Friday, 1 January 2016

Friday Five (Six): Favourite Films of 2015

Kate Winslet in The Dressmaker
Obviously I have not seen everything that was released in 2015, but I totted up the number of this year's films I have seen and there are twenty on the list. So I have whittled it down to my favourites (in alphabetical order). And, yes, there are six, but as I've said before: my blog; my rules.

6 Favourite Films of 2015

  1. The Dressmaker – A glorious multi-genre Australian film directed by Jocelyn Moorhouse, with roots in fantasy, Western, black comedy and revenge drama, with the most outstanding costumes you’ll see this year. Kate Winslet is fabulous as the woman who returns to the town that spurned her as a child in a blend of Mary Poppins and Chocolat but without the songs or the saccharine.
  2. Mr Holmes – Ian McKellen is wonderful as the curmudgeonly retired detective with a passion for bee-keeping and a need to tell the truth about his last case, even if it doesn’t paint him in the most flattering light. His interactions with young Roger (Milo Parker) are heart-warming, and his oblivion to the feelings of Roger’s mother (Laura Linney) is equally affecting. Director Bill Condon has a great cast, and he makes the most of them in a reflective work.
  3. Selma – David Oyewolo portrays Dr Martin Luther King as flawed and conflicted despite his firm belief in civil rights. If you put your family in danger for your convictions, does that make you a hero or a martyr? Director Ava DuVernay poses this question as the film focuses on the specific 1965 incident of the Selma/Montgomery marches in Alabama. This cohesive narration avoids the potential of a rambling biopic, while the superb acting and direction make it a confident and assured work of cinema.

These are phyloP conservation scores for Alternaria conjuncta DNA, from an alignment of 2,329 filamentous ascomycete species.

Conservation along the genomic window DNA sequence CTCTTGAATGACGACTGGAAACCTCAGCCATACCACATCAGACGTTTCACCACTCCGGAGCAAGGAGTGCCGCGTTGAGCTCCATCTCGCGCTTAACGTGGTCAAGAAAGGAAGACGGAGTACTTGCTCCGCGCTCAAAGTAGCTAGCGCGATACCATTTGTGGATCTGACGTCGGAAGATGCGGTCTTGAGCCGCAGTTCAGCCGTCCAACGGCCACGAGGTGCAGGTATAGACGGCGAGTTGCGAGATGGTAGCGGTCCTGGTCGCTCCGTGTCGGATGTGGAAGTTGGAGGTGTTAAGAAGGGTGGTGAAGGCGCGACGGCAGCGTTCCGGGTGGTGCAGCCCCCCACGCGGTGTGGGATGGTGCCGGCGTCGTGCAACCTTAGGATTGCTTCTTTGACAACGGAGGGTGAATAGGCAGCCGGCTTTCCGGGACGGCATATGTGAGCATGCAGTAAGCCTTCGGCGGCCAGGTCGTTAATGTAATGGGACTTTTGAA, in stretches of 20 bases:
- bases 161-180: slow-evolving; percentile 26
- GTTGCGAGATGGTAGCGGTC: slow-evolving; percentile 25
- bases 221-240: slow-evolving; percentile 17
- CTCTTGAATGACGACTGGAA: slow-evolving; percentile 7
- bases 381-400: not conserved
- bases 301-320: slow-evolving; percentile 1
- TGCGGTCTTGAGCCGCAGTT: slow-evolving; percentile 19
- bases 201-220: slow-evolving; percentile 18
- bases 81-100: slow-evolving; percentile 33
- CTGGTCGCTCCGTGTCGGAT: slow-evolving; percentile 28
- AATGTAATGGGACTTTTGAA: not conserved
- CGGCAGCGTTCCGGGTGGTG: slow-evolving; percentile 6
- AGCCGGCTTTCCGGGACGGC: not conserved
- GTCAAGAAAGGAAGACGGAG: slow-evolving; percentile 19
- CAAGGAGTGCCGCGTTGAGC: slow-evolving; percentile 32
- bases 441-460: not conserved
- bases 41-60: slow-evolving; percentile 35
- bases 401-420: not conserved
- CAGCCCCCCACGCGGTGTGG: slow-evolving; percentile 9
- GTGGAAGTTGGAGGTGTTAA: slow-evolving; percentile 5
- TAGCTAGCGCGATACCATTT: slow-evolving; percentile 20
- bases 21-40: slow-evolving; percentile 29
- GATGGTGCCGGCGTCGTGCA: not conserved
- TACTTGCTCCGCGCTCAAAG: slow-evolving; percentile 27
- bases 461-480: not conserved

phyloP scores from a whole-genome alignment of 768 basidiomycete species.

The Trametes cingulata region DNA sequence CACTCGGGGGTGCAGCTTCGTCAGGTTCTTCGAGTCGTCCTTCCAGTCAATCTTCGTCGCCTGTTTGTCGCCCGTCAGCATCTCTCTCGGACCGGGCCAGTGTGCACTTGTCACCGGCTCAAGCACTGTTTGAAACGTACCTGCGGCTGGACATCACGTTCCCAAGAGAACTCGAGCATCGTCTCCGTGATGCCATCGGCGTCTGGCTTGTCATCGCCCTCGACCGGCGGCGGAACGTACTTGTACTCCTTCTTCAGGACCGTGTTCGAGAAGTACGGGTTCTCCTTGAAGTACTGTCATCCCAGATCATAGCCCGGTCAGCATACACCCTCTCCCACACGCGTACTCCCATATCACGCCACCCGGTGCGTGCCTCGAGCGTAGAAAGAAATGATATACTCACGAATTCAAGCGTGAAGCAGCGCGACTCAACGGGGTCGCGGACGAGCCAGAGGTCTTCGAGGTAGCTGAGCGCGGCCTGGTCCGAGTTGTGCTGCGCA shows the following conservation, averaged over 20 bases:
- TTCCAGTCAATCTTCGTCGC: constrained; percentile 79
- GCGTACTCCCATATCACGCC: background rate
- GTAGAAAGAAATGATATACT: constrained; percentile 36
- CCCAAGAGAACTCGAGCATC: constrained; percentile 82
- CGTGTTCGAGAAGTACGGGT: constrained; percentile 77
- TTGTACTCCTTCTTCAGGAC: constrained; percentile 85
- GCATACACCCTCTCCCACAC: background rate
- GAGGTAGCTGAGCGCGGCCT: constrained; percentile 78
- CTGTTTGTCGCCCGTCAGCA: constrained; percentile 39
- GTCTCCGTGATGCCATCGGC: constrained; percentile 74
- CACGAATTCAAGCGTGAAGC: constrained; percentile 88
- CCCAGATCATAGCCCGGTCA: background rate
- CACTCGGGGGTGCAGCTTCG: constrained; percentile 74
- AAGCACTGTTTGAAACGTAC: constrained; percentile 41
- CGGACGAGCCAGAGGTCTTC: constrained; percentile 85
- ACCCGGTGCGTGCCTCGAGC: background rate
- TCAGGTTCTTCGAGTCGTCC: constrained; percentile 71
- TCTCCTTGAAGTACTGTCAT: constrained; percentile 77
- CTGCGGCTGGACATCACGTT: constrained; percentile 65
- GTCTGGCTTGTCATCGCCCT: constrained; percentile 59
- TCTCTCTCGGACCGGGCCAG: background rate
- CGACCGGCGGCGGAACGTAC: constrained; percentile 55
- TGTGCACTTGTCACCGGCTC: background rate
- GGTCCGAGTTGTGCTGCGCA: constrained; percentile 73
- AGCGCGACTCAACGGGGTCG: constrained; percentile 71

4. Benicio del Toro, Josh Brolin and Emily Blunt in Sicario
  5. Sicario – Emily Blunt is the viewer’s Everywoman as she gets mired in an FBI operation to bring down the leader of a powerful and brutal Mexican drug cartel. She is unsure of who is in charge and the ethics of their actions, as is the viewer. Denis Villeneuve directs terrifically tight action sequences full of anxiety and tension. Benicio del Toro and Josh Brolin are also excellent in the frustrating thought-provoking drama.
  6. Testament of Youth – This is highly recommended quality film-making; one of the best adaptations of a book I’ve seen, and I loved the book! Alicia Vikander is excellent as Vera Brittain, who remains stoic at the heart of the dramatic narrative. Huge plaudits must be awarded to director to James Kent for handling this iconic memoir of WWI from a woman’s perspective with such subtle charm.
  7. Youth – Deliciously studied performances from Michael Caine, Harvey Keitel and Rachel Weisz at a luxury lodge in Switzerland also populated by Maradona, Miss Universe, an actor studying for a role (Paul Dano), and a couple that never speak, make this a marvel of cinema. Paolo Sorrentino directs with a masterful touch; the sound and the scenery, and the superb supporting cast all combine to make this simply sublime.
Michael Caine and Harvey Keitel in Youth

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